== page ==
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#166293 02/27/07 02:29 PM
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a) a long marsh grass with razor sharp edges

b) Chiefly British an elision of "Wow, hilly, eh what?"

c) Algonquin word for a level of disagreement or dispute which could only be settled by a lacrosse game in which at least one player died; hence any life-and-death issue.

d) a Malaysian riding crop; derived from riding crops brought over by polo-playing English and Scottish rulers in the nineteenth century.

e) Colloq., music a cup-shaped device manipulated at the flared end of a horn to alter the sound

f) Irish slang Support clothing for the male genitalia (aka 'jockstrap')

g) Aussie term for a young platypus

h) Sc. a wheedling or insinuating person; a flattering deceiver.

i) the beauty of life as measured by the self. e.g. one's ability to sing, dance, strut, etc. (Navajo)

j) Sc. a temper tantrum, esp in a small child

k) a children's toy popular during the heyday of Coney Island. It was shaped like an elaborate paper airplane and could be purchased for nickel.

l) a separate room set to the back of some stately homes for ablutions after particularly harrowing dinner parties.

m) a rare, endangered Hawaiian bird of the family Drepanididae, closely related to the ' I 'iwi or Scarlet Hawaiian Honeycreeper, more common but also shrinking in number. The Whillywha, as well as the ' I 'iwi, feeds on nectar .

n) an underground lake; source of water

o) Sc. to and fro

p) a night spirit of the Iroquoian peoples.

q) an Australian Desert Mound Spring. These springs have characteristic mounds which have been formed by the combined action of water, sand, silt and clay and the deposition of limestone from the upwelling groundwater. It can take 1.5 to 2 million years for water to travel from the recharge area to the discharge area of the springs. The water from these springs is regarded as fossil water.

r) a Malaysian drain cleaner, or snake

s) the exclamation made by a youngster, calling out to Willy Wonka, just as he slips into a raging river of chocolate.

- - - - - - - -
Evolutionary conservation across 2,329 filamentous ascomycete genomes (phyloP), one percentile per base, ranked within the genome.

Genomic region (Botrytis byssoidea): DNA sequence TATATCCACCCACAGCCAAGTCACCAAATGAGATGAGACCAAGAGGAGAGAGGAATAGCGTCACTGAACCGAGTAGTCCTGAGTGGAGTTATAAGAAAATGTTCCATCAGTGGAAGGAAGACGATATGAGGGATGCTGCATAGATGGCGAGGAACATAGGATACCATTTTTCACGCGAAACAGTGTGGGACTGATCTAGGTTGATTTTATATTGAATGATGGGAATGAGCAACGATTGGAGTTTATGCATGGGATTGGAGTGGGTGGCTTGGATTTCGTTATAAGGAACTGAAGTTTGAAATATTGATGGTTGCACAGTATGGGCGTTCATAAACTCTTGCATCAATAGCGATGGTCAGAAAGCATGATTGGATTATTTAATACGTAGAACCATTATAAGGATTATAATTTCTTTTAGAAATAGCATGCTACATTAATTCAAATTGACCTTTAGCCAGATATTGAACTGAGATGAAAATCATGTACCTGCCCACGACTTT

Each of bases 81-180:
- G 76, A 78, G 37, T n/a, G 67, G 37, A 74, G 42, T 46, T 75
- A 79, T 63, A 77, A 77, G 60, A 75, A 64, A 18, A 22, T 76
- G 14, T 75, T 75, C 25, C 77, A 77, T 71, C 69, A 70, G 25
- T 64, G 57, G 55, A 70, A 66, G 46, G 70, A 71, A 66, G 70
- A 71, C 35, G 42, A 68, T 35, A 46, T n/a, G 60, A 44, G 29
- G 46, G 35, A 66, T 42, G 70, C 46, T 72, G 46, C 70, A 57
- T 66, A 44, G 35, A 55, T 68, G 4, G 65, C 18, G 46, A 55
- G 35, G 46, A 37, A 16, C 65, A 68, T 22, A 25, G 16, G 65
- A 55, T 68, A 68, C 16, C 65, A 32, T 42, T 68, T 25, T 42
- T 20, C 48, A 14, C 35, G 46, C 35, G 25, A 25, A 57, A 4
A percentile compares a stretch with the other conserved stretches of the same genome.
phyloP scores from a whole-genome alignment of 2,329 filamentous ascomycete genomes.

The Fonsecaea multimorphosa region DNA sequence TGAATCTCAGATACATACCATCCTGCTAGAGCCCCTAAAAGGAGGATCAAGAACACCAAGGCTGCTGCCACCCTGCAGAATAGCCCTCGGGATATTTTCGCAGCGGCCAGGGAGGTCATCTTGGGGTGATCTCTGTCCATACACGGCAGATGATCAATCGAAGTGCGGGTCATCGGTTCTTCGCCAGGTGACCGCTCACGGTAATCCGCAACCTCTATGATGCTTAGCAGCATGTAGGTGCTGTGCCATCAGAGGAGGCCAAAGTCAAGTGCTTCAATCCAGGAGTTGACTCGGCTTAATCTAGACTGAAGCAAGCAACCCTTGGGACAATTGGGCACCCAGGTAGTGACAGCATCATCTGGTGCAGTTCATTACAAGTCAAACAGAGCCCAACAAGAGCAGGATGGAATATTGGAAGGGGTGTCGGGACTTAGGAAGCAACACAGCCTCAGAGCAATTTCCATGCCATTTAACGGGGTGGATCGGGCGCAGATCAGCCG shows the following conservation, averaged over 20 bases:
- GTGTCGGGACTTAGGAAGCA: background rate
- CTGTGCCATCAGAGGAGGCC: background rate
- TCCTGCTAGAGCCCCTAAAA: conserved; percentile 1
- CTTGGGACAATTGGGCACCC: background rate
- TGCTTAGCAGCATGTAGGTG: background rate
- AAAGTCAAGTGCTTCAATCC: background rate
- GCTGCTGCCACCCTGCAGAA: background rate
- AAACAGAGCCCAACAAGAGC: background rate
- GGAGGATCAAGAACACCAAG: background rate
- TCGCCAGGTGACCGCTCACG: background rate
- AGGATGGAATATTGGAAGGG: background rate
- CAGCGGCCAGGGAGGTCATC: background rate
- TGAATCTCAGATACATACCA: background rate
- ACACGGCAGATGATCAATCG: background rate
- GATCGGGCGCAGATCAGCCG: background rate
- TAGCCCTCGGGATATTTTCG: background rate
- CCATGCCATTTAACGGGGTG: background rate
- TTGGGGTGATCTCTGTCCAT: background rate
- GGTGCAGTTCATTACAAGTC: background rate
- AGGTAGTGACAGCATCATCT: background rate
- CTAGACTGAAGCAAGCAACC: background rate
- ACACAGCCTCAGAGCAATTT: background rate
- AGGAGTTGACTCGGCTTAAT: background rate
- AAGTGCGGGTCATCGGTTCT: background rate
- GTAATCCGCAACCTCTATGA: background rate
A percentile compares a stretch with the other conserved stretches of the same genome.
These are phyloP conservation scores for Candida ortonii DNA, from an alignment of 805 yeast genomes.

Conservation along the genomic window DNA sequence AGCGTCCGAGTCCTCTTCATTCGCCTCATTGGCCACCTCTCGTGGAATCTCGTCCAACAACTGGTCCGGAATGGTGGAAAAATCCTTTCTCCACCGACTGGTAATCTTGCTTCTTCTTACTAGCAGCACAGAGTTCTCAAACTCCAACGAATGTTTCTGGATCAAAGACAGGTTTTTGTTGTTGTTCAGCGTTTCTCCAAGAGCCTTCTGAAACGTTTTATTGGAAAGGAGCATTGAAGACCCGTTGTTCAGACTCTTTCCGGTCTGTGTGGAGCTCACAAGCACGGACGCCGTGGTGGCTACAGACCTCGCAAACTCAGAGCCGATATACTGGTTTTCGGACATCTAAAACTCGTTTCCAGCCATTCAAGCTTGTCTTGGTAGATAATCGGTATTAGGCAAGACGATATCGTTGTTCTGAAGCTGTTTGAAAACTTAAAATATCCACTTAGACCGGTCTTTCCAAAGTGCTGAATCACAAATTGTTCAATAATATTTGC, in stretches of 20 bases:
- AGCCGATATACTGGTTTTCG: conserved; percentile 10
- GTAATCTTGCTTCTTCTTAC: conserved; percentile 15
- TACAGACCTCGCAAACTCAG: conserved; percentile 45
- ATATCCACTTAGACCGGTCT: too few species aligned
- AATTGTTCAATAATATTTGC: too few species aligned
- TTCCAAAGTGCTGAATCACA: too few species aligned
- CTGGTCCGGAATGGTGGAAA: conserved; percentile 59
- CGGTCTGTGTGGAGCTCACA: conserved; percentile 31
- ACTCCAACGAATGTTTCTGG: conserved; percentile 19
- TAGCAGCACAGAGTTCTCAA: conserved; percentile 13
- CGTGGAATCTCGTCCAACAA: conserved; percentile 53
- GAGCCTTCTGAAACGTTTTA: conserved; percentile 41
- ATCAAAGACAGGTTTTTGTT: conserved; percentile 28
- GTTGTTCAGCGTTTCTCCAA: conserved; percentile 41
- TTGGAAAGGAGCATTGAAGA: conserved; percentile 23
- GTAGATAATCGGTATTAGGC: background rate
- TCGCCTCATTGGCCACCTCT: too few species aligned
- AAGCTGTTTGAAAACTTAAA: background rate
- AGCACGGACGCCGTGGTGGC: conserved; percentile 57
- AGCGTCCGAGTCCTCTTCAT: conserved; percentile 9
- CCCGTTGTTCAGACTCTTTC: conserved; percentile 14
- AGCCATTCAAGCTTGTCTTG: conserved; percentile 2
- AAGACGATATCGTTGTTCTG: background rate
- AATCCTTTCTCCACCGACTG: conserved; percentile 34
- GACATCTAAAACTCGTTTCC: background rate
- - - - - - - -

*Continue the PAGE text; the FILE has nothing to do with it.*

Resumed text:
the following are the submitters: consuelo, Jackie, Owlbow, ECreith, belMarduk, ASp, Faldage, musick, TEd, BranShea, nightotter, olly, shanks, wofa, Aramis, ParkinT, tsuwm, OED, and (schlepping in under the dead-line) themilum.

thanx and good luck to all..


the hogmaster™
#166294 02/27/07 03:39 PM
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O


formerly known as etaoin...
#166295 02/27/07 05:22 PM
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'many good possibilities but I'll choose a).

#166296 02/27/07 06:08 PM
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O.k. Lets work this out.

D and R both cite Malaysian origins, G and Q Australian. Too coincidental. Strike those.

M is too long and piles in too much info to be real definition. Q also fits this category so a double-strike for that one.

C, I and P have Amerindian origins. Again too coincidental.

I have no idea what B is on about, so out that goes; and there are too many “Ws” in the word for Irish slang so F is out too.

Nobody says “heyday” anymore so K is definitely invented and L can’t be right because those who lived in stately homes wouldn’t come up with a weird name for a separate room for ablutions if they were too embarrassed to have folks use the regular room. They have some sort of euphemistic, non-humorous, non-descriptive word.

S is silly – boot!



J is out because nobody’d come up with a cutesy name for a temper tantrum.